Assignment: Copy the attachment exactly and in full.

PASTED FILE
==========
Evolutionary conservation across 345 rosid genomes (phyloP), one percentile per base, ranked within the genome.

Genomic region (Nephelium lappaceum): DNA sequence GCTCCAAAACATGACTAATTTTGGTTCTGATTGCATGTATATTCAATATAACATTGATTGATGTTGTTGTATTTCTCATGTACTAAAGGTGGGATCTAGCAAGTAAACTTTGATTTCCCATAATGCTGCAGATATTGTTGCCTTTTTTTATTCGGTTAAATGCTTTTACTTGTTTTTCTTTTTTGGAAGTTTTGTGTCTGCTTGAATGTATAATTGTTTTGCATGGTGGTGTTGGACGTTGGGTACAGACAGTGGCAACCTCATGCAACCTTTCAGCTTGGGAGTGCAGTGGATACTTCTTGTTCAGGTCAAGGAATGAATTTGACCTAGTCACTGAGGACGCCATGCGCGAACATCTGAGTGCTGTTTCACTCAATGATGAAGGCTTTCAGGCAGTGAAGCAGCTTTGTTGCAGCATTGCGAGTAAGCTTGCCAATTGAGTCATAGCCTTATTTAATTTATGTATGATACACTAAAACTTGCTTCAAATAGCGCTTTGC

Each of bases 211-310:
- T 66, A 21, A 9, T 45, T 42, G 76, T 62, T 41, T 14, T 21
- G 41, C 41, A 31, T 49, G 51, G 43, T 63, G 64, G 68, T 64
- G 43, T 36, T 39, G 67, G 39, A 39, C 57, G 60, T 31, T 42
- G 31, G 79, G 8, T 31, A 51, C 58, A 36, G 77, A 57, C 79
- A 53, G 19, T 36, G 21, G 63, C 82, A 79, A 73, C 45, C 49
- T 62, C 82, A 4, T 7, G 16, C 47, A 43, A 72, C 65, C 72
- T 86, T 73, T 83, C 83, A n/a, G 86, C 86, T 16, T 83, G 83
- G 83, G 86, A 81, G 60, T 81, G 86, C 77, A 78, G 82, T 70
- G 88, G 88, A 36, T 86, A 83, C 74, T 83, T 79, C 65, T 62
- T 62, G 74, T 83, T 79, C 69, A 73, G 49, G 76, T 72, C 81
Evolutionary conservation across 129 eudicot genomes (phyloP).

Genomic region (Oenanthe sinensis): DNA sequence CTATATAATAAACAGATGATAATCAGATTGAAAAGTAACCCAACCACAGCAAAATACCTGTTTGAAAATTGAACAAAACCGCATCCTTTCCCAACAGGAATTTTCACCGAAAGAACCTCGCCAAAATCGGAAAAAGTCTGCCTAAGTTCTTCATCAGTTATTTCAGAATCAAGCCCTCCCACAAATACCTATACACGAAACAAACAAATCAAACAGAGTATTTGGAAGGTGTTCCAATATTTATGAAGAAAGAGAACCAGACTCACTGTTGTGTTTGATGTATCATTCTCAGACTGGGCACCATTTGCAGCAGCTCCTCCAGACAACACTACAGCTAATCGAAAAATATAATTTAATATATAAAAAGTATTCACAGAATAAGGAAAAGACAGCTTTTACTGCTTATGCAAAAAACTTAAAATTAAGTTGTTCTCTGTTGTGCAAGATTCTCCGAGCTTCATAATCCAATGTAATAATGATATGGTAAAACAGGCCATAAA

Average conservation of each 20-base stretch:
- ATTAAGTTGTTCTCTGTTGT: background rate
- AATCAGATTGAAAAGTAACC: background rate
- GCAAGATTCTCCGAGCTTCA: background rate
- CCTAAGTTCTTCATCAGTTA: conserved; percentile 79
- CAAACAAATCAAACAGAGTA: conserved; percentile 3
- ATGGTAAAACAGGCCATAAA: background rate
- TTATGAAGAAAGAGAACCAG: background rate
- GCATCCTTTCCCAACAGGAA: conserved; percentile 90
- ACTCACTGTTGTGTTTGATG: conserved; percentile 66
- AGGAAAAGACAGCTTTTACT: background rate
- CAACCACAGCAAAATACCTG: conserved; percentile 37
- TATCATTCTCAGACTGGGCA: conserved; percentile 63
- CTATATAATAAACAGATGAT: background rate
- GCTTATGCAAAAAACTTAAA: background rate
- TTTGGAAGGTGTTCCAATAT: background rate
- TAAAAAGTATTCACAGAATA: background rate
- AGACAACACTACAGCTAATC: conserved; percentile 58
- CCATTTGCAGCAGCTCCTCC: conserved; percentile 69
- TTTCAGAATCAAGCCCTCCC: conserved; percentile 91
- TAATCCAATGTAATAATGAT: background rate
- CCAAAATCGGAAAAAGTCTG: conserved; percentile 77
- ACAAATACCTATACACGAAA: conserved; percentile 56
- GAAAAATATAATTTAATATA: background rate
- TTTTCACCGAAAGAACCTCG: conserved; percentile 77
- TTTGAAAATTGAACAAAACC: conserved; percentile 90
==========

Evolutionary conservation across 345 rosid genomes (phyloP), one percentile per base, ranked within the genome.

Genomic region (Nephelium lappaceum): DNA sequence GCTCCAAAACATGACTAATTTTGGTTCTGATTGCATGTATATTCAATATAACATTGATTGATGTTGTTGTATTTCTCATGTACTAAAGGTGGGATCTAGCAAGTAAACTTTGATTTCCCATAATGCTGCAGATATTGTTGCCTTTTTTTATTCGGTTAAATGCTTTTACTTGTTTTTCTTTTTTGGAAGTTTTGTGTCTGCTTGAATGTATAATTGTTTTGCATGGTGGTGTTGGACGTTGGGTACAGACAGTGGCAACCTCATGCAACCTTTCAGCTTGGGAGTGCAGTGGATACTTCTTGTTCAGGTCAAGGAATGAATTTGACCTAGTCACTGAGGACGCCATGCGCGAACATCTGAGTGCTGTTTCACTCAATGATGAAGGCTTTCAGGCAGTGAAGCAGCTTTGTTGCAGCATTGCGAGTAAGCTTGCCAATTGAGTCATAGCCTTATTTAATTTATGTATGATACACTAAAACTTGCTTCAAATAGCGCTTTGC

Each of bases 211-310:
- T 66, A 21, A 9, T 45, T 42, G 76, T 62, T 41, T 14, T 21
- G 41, C 41, A 31, T 49, G 51, G 43, T 63, G 64, G 68, T 64
- G 43, T 36, T 39, G 67, G 39, A 39, C 57, G 60, T 31, T 42
- G 31, G 79, G 8, T 31, A 51, C 58, A 36, G 77, A 57, C 79
- A 53, G 19, T 36, G 21, G 63, C 82, A 79, A 73, C 45, C 49
- T 62, C 82, A 4, T 7, G 16, C 47, A 43, A 72, C 65, C 72
- T 86, T 73, T 83, C 83, A n/a, G 86, C 86, T 16, T 83, G 83
- G 83, G 86, A 81, G 60, T 81, G 86, C 77, A 78, G 82, T 70
- G 88, G 88, A 36, T 86, A 83, C 74, T 83, T 79, C 65, T 62
- T 62, G 74, T 83, T 79, C 69, A 73, G 49, G 76, T 72, C 81
Evolutionary conservation across 129 eudicot genomes (phyloP).

Genomic region (Oenanthe sinensis): DNA sequence CTATATAATAAACAGATGATAATCAGATTGAAAAGTAACCCAACCACAGCAAAATACCTGTTTGAAAATTGAACAAAACCGCATCCTTTCCCAACAGGAATTTTCACCGAAAGAACCTCGCCAAAATCGGAAAAAGTCTGCCTAAGTTCTTCATCAGTTATTTCAGAATCAAGCCCTCCCACAAATACCTATACACGAAACAAACAAATCAAACAGAGTATTTGGAAGGTGTTCCAATATTTATGAAGAAAGAGAACCAGACTCACTGTTGTGTTTGATGTATCATTCTCAGACTGGGCACCATTTGCAGCAGCTCCTCCAGACAACACTACAGCTAATCGAAAAATATAATTTAATATATAAAAAGTATTCACAGAATAAGGAAAAGACAGCTTTTACTGCTTATGCAAAAAACTTAAAATTAAGTTGTTCTCTGTTGTGCAAGATTCTCCGAGCTTCATAATCCAATGTAATAATGATATGGTAAAACAGGCCATAAA

Average conservation of each 20-base stretch:
- ATTAAGTTGTTCTCTGTTGT: background rate
- AATCAGATTGAAAAGTAACC: background rate
- GCAAGATTCTCCGAGCTTCA: background rate
- CCTAAGTTCTTCATCAGTTA: conserved; percentile 79
- CAAACAAATCAAACAGAGTA: conserved; percentile 3
- ATGGTAAAACAGGCCATAAA: background rate
- TTATGAAGAAAGAGAACCAG: background rate
- GCATCCTTTCCCAACAGGAA: conserved; percentile 90
- ACTCACTGTTGTGTTTGATG: conserved; percentile 66
- AGGAAAAGACAGCTTTTACT: background rate
- CAACCACAGCAAAATACCTG: conserved; percentile 37
- TATCATTCTCAGACTGGGCA: conserved; percentile 63
- CTATATAATAAACAGATGAT: background rate
- GCTTATGCAAAAAACTTAAA: background rate
- TTTGGAAGGTGTTCCAATAT: background rate
- TAAAAAGTATTCACAGAATA: background rate
- AGACAACACTACAGCTAATC: conserved; percentile 58
- CCATTTGCAGCAGCTCCTCC: conserved; percentile 69
- TTTCAGAATCAAGCCCTCCC: conserved; percentile 91
- TAATCCAATGTAATAATGAT: background rate
- CCAAAATCGGAAAAAGTCTG: conserved; percentile 77
- ACAAATACCTATACACGAAA: conserved; percentile 56
- GAAAAATATAATTTAATATA: background rate
- TTTTCACCGAAAGAACCTCG: conserved; percentile 77
- TTTGAAAATTGAACAAAACC: conserved; percentile 90